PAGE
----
“The December 14 tragedy which killed 20 young children and six educators in Newtown remains incomprehensible to us all. Too many times during the last year, mayors have expressed shock at a mass shooting. Even more frequently, many of us must cope with the gun violence that occurs on the streets of our cities.
“’Weapons of mass destruction’ are destroying our communities, our streets and our families. The first police officer we lost after I became mayor was killed by an AK-47. Citizens have been killed on Philadelphia’s streets by handguns with high capacity magazines as well as assault rifles. This needs to end NOW!
“Every day in America, 282 people are shot and 86 of them die, including 32 who are murdered. Every day 50 children and teens are shot and eight of them die, including five who are murdered. This must STOP!
“The legislation which Senator Feinstein and others are introducing this morning will help to make that happen. I am here to register the strong support of The U.S. Conference of Mayors for the Assault Weapons Ban of 2013 and to commit our organization to doing everything possible to see it enacted into law.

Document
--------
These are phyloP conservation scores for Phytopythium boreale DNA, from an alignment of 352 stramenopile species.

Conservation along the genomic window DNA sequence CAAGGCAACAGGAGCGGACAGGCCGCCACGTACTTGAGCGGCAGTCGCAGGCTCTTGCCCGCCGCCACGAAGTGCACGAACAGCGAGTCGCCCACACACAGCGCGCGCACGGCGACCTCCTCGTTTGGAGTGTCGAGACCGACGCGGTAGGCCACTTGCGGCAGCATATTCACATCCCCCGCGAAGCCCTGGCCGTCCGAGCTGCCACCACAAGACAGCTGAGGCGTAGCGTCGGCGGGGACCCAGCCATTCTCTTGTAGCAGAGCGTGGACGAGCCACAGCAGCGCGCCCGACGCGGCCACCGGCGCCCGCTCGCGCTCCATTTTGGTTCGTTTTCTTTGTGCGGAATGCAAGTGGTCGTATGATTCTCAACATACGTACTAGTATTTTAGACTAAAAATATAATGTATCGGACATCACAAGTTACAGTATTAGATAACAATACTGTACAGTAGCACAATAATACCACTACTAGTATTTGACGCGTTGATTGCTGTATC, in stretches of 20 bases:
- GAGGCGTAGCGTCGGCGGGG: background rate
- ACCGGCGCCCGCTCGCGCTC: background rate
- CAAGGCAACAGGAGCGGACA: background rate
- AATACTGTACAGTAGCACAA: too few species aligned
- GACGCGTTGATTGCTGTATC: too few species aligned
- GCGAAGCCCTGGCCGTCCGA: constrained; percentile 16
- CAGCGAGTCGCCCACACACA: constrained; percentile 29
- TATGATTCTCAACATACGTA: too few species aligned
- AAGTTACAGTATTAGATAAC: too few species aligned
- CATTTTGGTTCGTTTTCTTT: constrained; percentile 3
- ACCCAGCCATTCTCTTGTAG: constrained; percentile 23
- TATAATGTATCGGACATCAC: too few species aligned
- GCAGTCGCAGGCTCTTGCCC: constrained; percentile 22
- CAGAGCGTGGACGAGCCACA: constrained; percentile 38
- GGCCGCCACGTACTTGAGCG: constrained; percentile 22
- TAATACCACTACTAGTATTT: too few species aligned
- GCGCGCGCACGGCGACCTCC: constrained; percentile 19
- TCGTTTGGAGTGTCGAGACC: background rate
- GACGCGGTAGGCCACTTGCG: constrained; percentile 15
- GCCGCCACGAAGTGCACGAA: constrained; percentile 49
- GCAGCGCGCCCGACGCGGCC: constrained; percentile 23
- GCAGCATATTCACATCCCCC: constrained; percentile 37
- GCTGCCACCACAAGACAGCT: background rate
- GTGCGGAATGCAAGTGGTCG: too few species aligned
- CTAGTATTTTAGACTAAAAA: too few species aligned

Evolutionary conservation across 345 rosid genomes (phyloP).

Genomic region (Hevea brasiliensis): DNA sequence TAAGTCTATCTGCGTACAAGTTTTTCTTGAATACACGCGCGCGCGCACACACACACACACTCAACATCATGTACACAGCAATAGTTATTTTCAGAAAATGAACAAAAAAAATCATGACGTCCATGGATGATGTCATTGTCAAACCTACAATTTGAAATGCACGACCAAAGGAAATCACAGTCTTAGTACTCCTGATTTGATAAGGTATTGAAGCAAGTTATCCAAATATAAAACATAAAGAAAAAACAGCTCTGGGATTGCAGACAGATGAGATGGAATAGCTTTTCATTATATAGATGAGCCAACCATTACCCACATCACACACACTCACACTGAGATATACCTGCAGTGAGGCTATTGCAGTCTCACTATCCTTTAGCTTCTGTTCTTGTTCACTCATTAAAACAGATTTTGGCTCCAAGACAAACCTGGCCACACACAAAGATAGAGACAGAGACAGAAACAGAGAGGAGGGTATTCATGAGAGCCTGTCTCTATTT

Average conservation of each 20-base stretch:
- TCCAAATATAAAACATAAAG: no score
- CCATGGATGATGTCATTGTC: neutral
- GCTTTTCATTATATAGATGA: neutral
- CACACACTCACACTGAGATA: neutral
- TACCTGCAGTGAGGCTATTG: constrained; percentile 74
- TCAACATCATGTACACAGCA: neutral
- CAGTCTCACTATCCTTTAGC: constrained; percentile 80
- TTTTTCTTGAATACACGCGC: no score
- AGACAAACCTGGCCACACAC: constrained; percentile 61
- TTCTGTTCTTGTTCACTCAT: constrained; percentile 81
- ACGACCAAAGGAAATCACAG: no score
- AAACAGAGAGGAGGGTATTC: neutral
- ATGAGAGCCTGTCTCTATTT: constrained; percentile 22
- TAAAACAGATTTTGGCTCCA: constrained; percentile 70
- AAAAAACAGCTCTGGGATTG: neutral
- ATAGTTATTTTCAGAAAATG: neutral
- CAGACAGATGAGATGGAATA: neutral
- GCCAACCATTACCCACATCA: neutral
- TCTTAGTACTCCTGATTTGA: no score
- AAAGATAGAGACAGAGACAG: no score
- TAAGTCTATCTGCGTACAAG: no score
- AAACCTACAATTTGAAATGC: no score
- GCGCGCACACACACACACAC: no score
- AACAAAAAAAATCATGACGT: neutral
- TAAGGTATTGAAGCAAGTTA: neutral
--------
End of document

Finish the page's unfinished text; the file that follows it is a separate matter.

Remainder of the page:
“I have with me this morning a letter originally sent just three days after the Newtown tragedy occurred and now signed by 210 mayors which calls on the President and Congress to take immediate action and make reasonable changes in our gun laws and regulations. Listed first among our recommended changes is enactment of the legislation to ban assault weapons and high-capacity magazines being prepared by Senator Dianne Feinstein and others. When she discussed this bill and her commitment to passing it at the Conference’s Winter Meeting last week, Senator Feinstein described herself as “a former mayor on a mission. Senator Feinstein, I am here today to report you have an army of current mayors on a mission standing with you, ready to do what it takes to see this legislation become law.”